Preparation and Planning Tips for Caregivers
The idea of going away for a vacation is generally appealing but it can give rise to particular concerns for the caregiver of someone with Alzheimer's Disease. But it's not only the emotions of caregivers that are can cause concern. Here's how to prepare for your vacation.
Thinking ahead on holiday breaks and Alzheimer's disease
Long and short breaks are increasingly common. Breaks may be quiet and relaxing or they may be big family affairs. The longer the break and the more people there are involved can be either an asset or a liability. A little thought and planning needs to be exercised.
Preparing for vacation Alzheimer's tipsIf you plan to visit a new place, do some homework in advance. Find out about the accommodation, where the nearest healthcare facilities are and what the big differences to home might be e.g. levels of traffic.
Keep in mind that relatives may not understand the changes that have occured in the person you are caring for. You may need to speak to them in advance and point out what these changes are. For example, "Joe still loves making models but he sometimes gets frustrated and shouts a bit when he can't figure things out"
Warn people about unsafe gifts
If wandering might be a problem ask the person you are caring for to wear an identity bracelet. It's a good idea to establish this as a routine before you go away.
If staying in a hotel consider whether it is useful to notify reception staff. This is really a matter of choice and might not be necessary unless you are very concerned about a wandering or frail person in your care.
People staying over on vacationStick to routine as much as possible. Last minute preparations lead to tensions, anxiety and confusion.
Introduce and help remind the person of friends and relatives by getting out photographs or video's and gently going over the old memories.
When relatives and friends arrive things can get quite noisy and busy. If you have some regular support in the form of a trusted friend, relative or neighbor this would be a good time to ask them to be around so you can meet and greet without worrying what's happening elsewhere.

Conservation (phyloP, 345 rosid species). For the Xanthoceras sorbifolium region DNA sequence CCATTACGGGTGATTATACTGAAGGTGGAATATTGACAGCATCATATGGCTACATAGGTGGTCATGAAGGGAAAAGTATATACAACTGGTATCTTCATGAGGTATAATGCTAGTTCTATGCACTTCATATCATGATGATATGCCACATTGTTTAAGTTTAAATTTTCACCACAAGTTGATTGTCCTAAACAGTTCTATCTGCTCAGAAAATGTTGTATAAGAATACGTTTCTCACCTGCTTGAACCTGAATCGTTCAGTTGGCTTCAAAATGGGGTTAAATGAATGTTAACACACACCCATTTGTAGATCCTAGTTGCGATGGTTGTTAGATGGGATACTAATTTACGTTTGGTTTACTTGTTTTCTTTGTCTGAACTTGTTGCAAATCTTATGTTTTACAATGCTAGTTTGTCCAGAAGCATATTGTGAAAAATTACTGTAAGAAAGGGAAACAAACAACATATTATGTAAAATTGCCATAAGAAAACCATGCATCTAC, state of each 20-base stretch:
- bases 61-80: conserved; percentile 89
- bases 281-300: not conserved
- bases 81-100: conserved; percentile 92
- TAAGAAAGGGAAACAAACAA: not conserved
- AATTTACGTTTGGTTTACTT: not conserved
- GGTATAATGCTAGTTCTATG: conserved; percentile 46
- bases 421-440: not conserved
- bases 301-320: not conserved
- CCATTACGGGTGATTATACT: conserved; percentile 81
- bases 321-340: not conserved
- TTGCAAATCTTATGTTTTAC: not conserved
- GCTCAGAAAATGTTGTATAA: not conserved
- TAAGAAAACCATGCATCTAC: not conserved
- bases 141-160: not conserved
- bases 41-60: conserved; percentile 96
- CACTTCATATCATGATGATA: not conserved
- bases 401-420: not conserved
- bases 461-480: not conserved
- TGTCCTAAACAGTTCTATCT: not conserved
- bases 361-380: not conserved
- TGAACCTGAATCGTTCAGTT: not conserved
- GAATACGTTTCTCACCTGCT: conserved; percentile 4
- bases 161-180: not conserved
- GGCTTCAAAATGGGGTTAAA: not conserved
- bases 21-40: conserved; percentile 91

If the event involves gift giving. Involve the person from the start. They can maybe help in the choice of present, its wrapping and/or simply passing the gifts around to watch the faces light up.
Try to keep the person involved at some social level but be wary of things that might challenge, embarrass or frustrate them. Crossword puzzles, difficult or lengthy board games, using electric gadgets are some of the things that may need to be avoided. If just one or two people can back away from the activity and do something else it helps relieve the tension and doesn't pour cold water on all the proceedings.
Keep an eye out for small changes that could cause confusion - dimming the lights over dinner for example; they may just need to be put up while the person leaves the table.
You might be at a point where it is simply easier to stay in familiar surroundings. Preparing for friends and relatives staying over requires a little thought too and some of the tips mentioned previously still apply. In these circumstances it is wise to:
You and Your Loved One on holiday
vacations can be an emotional time for everyone. Happiness and loss can be experienced in almost equal measure by both the caregiver and the person in their care. With a little preparation pre and post vacation there is no reason why your vacation shouldn't work out well.